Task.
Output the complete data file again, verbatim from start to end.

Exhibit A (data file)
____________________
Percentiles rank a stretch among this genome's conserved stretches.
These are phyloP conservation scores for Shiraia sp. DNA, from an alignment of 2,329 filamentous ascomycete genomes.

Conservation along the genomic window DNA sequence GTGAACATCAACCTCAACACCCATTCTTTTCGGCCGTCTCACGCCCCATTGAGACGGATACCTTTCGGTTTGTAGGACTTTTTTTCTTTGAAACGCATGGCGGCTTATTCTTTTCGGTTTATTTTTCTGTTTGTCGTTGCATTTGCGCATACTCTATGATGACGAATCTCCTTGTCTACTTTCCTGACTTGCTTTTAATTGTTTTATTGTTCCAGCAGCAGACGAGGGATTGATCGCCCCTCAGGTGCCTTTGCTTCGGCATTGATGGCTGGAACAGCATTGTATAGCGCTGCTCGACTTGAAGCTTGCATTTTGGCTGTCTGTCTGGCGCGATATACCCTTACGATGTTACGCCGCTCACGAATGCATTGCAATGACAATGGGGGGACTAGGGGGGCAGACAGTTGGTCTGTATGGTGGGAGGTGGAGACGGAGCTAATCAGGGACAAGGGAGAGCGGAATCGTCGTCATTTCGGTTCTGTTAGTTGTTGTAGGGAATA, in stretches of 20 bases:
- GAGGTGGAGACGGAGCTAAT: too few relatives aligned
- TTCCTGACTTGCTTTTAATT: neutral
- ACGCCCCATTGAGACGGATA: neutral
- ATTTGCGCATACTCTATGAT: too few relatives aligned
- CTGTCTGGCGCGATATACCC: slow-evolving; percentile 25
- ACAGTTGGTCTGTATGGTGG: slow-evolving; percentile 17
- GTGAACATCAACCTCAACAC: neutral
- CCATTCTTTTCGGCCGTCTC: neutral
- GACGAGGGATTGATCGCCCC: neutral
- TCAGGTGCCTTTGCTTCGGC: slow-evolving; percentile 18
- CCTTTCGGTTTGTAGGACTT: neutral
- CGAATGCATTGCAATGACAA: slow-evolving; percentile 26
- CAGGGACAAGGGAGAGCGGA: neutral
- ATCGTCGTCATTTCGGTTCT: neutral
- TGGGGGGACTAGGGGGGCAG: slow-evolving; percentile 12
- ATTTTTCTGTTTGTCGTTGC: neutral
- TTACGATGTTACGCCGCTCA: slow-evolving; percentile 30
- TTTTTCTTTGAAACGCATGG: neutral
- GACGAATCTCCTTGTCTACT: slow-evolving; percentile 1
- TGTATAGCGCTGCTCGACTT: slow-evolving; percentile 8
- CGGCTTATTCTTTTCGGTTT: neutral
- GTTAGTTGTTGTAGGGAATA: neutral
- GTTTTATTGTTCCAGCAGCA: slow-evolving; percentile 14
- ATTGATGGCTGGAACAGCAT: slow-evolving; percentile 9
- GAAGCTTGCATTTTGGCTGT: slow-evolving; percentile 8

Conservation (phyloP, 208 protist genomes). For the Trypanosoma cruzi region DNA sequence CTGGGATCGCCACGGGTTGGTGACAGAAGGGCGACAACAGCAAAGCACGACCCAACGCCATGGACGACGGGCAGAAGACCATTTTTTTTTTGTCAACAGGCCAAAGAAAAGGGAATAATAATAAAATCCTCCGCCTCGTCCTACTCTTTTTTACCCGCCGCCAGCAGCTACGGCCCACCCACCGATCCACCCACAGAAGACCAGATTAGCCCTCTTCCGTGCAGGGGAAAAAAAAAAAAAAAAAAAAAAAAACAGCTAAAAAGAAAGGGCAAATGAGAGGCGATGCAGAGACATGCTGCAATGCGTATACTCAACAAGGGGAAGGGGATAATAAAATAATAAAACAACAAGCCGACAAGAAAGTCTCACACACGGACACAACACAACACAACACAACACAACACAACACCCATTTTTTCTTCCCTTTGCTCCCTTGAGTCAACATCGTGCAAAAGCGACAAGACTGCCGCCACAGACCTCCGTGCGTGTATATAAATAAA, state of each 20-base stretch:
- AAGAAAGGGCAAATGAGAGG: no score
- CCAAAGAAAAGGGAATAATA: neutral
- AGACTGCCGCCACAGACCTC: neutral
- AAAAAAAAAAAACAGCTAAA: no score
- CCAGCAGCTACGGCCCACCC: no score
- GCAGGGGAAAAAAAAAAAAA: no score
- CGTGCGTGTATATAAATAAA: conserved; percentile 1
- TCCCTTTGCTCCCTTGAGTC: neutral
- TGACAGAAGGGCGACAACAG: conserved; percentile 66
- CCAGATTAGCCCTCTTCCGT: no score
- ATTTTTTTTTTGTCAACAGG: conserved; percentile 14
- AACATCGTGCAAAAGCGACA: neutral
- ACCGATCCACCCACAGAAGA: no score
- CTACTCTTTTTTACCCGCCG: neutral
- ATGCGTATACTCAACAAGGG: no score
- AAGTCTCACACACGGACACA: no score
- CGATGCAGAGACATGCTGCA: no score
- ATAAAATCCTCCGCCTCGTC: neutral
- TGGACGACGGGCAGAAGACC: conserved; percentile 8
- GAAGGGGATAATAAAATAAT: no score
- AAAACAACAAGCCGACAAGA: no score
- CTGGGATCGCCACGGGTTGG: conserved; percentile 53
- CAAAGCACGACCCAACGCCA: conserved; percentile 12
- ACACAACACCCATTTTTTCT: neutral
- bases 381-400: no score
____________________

Percentiles rank a stretch among this genome's conserved stretches.
These are phyloP conservation scores for Shiraia sp. DNA, from an alignment of 2,329 filamentous ascomycete genomes.

Conservation along the genomic window DNA sequence GTGAACATCAACCTCAACACCCATTCTTTTCGGCCGTCTCACGCCCCATTGAGACGGATACCTTTCGGTTTGTAGGACTTTTTTTCTTTGAAACGCATGGCGGCTTATTCTTTTCGGTTTATTTTTCTGTTTGTCGTTGCATTTGCGCATACTCTATGATGACGAATCTCCTTGTCTACTTTCCTGACTTGCTTTTAATTGTTTTATTGTTCCAGCAGCAGACGAGGGATTGATCGCCCCTCAGGTGCCTTTGCTTCGGCATTGATGGCTGGAACAGCATTGTATAGCGCTGCTCGACTTGAAGCTTGCATTTTGGCTGTCTGTCTGGCGCGATATACCCTTACGATGTTACGCCGCTCACGAATGCATTGCAATGACAATGGGGGGACTAGGGGGGCAGACAGTTGGTCTGTATGGTGGGAGGTGGAGACGGAGCTAATCAGGGACAAGGGAGAGCGGAATCGTCGTCATTTCGGTTCTGTTAGTTGTTGTAGGGAATA, in stretches of 20 bases:
- GAGGTGGAGACGGAGCTAAT: too few relatives aligned
- TTCCTGACTTGCTTTTAATT: neutral
- ACGCCCCATTGAGACGGATA: neutral
- ATTTGCGCATACTCTATGAT: too few relatives aligned
- CTGTCTGGCGCGATATACCC: slow-evolving; percentile 25
- ACAGTTGGTCTGTATGGTGG: slow-evolving; percentile 17
- GTGAACATCAACCTCAACAC: neutral
- CCATTCTTTTCGGCCGTCTC: neutral
- GACGAGGGATTGATCGCCCC: neutral
- TCAGGTGCCTTTGCTTCGGC: slow-evolving; percentile 18
- CCTTTCGGTTTGTAGGACTT: neutral
- CGAATGCATTGCAATGACAA: slow-evolving; percentile 26
- CAGGGACAAGGGAGAGCGGA: neutral
- ATCGTCGTCATTTCGGTTCT: neutral
- TGGGGGGACTAGGGGGGCAG: slow-evolving; percentile 12
- ATTTTTCTGTTTGTCGTTGC: neutral
- TTACGATGTTACGCCGCTCA: slow-evolving; percentile 30
- TTTTTCTTTGAAACGCATGG: neutral
- GACGAATCTCCTTGTCTACT: slow-evolving; percentile 1
- TGTATAGCGCTGCTCGACTT: slow-evolving; percentile 8
- CGGCTTATTCTTTTCGGTTT: neutral
- GTTAGTTGTTGTAGGGAATA: neutral
- GTTTTATTGTTCCAGCAGCA: slow-evolving; percentile 14
- ATTGATGGCTGGAACAGCAT: slow-evolving; percentile 9
- GAAGCTTGCATTTTGGCTGT: slow-evolving; percentile 8

Conservation (phyloP, 208 protist genomes). For the Trypanosoma cruzi region DNA sequence CTGGGATCGCCACGGGTTGGTGACAGAAGGGCGACAACAGCAAAGCACGACCCAACGCCATGGACGACGGGCAGAAGACCATTTTTTTTTTGTCAACAGGCCAAAGAAAAGGGAATAATAATAAAATCCTCCGCCTCGTCCTACTCTTTTTTACCCGCCGCCAGCAGCTACGGCCCACCCACCGATCCACCCACAGAAGACCAGATTAGCCCTCTTCCGTGCAGGGGAAAAAAAAAAAAAAAAAAAAAAAAACAGCTAAAAAGAAAGGGCAAATGAGAGGCGATGCAGAGACATGCTGCAATGCGTATACTCAACAAGGGGAAGGGGATAATAAAATAATAAAACAACAAGCCGACAAGAAAGTCTCACACACGGACACAACACAACACAACACAACACAACACAACACCCATTTTTTCTTCCCTTTGCTCCCTTGAGTCAACATCGTGCAAAAGCGACAAGACTGCCGCCACAGACCTCCGTGCGTGTATATAAATAAA, state of each 20-base stretch:
- AAGAAAGGGCAAATGAGAGG: no score
- CCAAAGAAAAGGGAATAATA: neutral
- AGACTGCCGCCACAGACCTC: neutral
- AAAAAAAAAAAACAGCTAAA: no score
- CCAGCAGCTACGGCCCACCC: no score
- GCAGGGGAAAAAAAAAAAAA: no score
- CGTGCGTGTATATAAATAAA: conserved; percentile 1
- TCCCTTTGCTCCCTTGAGTC: neutral
- TGACAGAAGGGCGACAACAG: conserved; percentile 66
- CCAGATTAGCCCTCTTCCGT: no score
- ATTTTTTTTTTGTCAACAGG: conserved; percentile 14
- AACATCGTGCAAAAGCGACA: neutral
- ACCGATCCACCCACAGAAGA: no score
- CTACTCTTTTTTACCCGCCG: neutral
- ATGCGTATACTCAACAAGGG: no score
- AAGTCTCACACACGGACACA: no score
- CGATGCAGAGACATGCTGCA: no score
- ATAAAATCCTCCGCCTCGTC: neutral
- TGGACGACGGGCAGAAGACC: conserved; percentile 8
- GAAGGGGATAATAAAATAAT: no score
- AAAACAACAAGCCGACAAGA: no score
- CTGGGATCGCCACGGGTTGG: conserved; percentile 53
- CAAAGCACGACCCAACGCCA: conserved; percentile 12
- ACACAACACCCATTTTTTCT: neutral
- bases 381-400: no score